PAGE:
Manila welcomes Kuwait’s move to scrap sponsorship system, urges law for domestic helpers

October 1, 2010

Shulan Primavera

Manila has welcomed Kuwait’s announcement that it would scrap the controversial sponsorship system next year, but said that addressing the issue of domestic helpers would be a huge step forward.

Shulan Primavera, the Philippine Ambassador to Kuwait, said that both Kuwait and domestic helpers would greatly benefit from an official move to tackle their concerns and address their issues.

“Kuwait’s name has taken a battering because of the domestic helpers’ issues, on the international front,” the ambassador said. “If the concerns of domestic helpers are addressed, it can help Kuwait greatly and can go a long way,” Primavera said, quoted by Kuwait Times on Friday. “Cancelling the ‘kafeel’ system is a great move that will surely help expatriate workers, but it will also help Kuwait if the concerns of domestic helpers are given priority,” he said.

The envoy said that, unlike other workers whose concerns are well-protected by the Kuwaiti labour law, domestic helpers remain the most vulnerable segment.

In Kuwait, domestic helpers’ concerns are handled by the interior ministry and are not covered by the labour law enacted in early 2010.

Last week, Mohammad Al Afassi, the social affairs and labour minister, said that Kuwait would scrap the harshly criticised sponsorship law in February.

Under the sponsorship system prevailing in the Arabian Gulf, all foreign workers are required to be sponsored by local employers who effectively put them at their mercy. A foreigner cannot enter, stay work or leave a country without the approval of the sponsor.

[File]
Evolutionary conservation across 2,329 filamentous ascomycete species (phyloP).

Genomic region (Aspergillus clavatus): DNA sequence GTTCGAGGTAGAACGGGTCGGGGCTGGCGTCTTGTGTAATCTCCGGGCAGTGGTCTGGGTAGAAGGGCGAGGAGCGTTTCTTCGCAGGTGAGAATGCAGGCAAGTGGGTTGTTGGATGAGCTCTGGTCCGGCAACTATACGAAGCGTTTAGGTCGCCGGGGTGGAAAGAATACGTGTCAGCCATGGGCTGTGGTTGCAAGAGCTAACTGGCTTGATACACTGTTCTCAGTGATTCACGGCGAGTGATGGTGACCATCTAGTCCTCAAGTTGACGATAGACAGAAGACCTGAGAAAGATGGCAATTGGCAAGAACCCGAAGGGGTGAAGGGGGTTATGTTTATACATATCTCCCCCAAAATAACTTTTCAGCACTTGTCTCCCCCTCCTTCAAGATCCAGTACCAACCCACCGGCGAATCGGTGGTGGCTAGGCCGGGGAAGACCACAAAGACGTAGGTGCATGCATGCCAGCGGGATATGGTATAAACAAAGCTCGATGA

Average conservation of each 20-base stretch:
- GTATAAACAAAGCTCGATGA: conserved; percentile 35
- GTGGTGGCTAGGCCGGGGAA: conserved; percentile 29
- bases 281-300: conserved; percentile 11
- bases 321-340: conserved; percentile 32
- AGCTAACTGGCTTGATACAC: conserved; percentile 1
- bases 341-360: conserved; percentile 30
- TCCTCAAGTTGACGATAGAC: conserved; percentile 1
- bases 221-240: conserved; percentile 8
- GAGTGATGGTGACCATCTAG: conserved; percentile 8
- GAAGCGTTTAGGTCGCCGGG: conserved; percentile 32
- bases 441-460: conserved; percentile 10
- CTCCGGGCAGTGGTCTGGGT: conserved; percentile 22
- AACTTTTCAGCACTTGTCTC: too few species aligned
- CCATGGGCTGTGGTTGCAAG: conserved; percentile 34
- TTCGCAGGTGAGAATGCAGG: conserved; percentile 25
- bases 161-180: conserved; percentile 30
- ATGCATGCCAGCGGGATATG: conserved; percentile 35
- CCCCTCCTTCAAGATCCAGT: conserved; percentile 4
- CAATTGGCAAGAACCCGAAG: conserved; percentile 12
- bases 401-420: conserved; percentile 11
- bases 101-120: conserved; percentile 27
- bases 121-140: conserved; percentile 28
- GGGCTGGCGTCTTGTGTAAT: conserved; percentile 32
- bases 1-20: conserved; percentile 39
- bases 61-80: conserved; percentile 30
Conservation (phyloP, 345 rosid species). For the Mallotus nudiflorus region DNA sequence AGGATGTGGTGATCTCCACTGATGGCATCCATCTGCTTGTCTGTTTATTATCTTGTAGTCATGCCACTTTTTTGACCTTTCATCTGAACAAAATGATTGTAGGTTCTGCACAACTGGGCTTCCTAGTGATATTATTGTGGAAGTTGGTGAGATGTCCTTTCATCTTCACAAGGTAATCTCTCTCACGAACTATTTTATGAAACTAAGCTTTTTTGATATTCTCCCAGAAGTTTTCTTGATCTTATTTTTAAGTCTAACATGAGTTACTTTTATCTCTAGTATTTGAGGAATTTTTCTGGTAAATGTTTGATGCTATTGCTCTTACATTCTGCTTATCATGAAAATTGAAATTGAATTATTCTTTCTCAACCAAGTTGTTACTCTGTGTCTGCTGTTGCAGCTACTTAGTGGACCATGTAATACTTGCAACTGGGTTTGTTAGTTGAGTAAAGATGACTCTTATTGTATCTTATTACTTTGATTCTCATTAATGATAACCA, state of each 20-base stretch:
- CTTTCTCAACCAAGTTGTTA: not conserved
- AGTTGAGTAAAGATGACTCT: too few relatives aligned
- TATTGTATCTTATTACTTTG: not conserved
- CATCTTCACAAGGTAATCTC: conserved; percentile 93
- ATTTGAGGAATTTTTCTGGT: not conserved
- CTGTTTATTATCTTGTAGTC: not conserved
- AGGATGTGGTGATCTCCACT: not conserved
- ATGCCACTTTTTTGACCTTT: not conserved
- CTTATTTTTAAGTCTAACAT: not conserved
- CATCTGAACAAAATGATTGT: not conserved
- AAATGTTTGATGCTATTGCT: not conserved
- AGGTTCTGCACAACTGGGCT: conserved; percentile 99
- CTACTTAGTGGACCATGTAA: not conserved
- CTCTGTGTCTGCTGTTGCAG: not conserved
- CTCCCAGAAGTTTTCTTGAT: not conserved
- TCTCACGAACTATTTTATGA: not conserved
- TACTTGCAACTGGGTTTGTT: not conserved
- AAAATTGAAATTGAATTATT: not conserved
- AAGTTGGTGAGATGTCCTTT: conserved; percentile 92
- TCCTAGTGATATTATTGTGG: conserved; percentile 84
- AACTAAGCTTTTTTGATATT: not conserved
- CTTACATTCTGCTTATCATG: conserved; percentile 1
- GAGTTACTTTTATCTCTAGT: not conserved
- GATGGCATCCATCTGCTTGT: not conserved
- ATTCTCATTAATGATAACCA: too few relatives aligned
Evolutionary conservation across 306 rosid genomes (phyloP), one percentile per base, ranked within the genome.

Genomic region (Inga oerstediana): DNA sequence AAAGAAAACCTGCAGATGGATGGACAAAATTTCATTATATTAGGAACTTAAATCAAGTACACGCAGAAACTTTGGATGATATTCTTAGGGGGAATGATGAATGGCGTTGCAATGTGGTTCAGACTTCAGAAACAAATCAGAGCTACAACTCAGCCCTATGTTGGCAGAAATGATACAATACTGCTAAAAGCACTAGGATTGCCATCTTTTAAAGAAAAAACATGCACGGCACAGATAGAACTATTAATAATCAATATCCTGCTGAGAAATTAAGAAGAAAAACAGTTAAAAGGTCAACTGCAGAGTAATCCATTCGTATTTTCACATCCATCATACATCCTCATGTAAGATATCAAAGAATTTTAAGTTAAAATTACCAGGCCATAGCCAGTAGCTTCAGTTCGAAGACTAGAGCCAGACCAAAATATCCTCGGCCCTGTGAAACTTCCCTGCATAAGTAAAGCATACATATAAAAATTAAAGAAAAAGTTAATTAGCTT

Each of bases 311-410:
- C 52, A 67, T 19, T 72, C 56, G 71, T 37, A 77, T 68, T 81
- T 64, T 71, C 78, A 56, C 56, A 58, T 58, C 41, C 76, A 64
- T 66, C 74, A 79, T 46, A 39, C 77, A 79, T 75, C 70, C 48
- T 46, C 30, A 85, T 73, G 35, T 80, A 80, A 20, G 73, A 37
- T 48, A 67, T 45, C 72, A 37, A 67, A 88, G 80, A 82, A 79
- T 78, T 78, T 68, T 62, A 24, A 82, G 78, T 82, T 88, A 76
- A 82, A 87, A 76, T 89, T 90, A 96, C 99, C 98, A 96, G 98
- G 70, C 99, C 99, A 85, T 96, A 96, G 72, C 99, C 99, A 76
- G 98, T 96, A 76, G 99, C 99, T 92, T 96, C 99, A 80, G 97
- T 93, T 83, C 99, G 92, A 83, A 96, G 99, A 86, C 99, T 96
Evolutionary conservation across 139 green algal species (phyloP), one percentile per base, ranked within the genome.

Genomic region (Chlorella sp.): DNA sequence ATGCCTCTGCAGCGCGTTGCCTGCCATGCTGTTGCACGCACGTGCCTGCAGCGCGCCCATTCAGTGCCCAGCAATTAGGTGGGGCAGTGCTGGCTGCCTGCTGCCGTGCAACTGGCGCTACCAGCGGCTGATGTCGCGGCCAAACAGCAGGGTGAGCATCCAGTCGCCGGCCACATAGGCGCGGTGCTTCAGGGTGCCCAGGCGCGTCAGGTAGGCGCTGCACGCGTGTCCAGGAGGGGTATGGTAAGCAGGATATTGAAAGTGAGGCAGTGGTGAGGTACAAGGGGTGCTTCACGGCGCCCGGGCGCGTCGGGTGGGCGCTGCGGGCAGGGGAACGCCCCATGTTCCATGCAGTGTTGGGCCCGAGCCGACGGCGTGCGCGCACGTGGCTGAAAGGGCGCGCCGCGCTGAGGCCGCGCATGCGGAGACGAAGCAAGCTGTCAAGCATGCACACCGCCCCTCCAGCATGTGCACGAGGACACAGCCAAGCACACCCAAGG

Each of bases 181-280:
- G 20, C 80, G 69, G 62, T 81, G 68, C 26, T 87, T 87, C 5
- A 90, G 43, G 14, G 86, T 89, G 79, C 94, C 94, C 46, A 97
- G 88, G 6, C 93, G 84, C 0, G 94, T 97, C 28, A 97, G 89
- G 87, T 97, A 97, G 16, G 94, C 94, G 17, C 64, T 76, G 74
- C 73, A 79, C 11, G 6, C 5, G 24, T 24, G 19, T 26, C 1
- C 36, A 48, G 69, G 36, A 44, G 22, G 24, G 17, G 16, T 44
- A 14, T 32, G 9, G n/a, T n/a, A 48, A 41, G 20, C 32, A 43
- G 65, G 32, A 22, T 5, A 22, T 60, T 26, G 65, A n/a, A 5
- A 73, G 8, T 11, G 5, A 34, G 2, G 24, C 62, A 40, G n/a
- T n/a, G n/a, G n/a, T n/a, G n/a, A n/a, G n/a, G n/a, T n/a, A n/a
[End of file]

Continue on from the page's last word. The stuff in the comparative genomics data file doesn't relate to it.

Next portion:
The system has been heavily criticized by local and international rights watchdogs, but the staunch resistance of the powerful business communities has made scrapping it a formidable task.

Bahrain in 2009 abolished the system after Majeed Al Alawi, the labour minister, braved a barrage of accusations from businesses and implemented the decision.

Al Alawi, who has said that the sponsorship system was modern-day slavery, was initially accused of promoting a decision that would cause the economy to collapse. He and his team rejected the charges and insisted on the need to treat foreigners with dignity.

Al Alawi faced problems with the business community when he called for a five-year cap on unskilled labourers to ensure less reliance by Gulf nationals on foreigners and to help preserve the local language, cultures and traditions from foreign onslaughts.

His proposal for the cap, supported by the labour ministers of the other Gulf Cooperation Council (GCC), waded into controversy and its implementation has been delayed.



About the author

Born August 3, 1960 in Monastir, Tunisia
Media career:
  • ABC News (Tunisia)
  • Bahrain Tribune
  • Gulf News
  • Bahrain Television News
Teaching career:
  • Monastir (Tunisia)
  • University of Bahrain
  • MA  Mass Communications, University of Leicester
  • BA  in English & US literature and studies, University of Tunis

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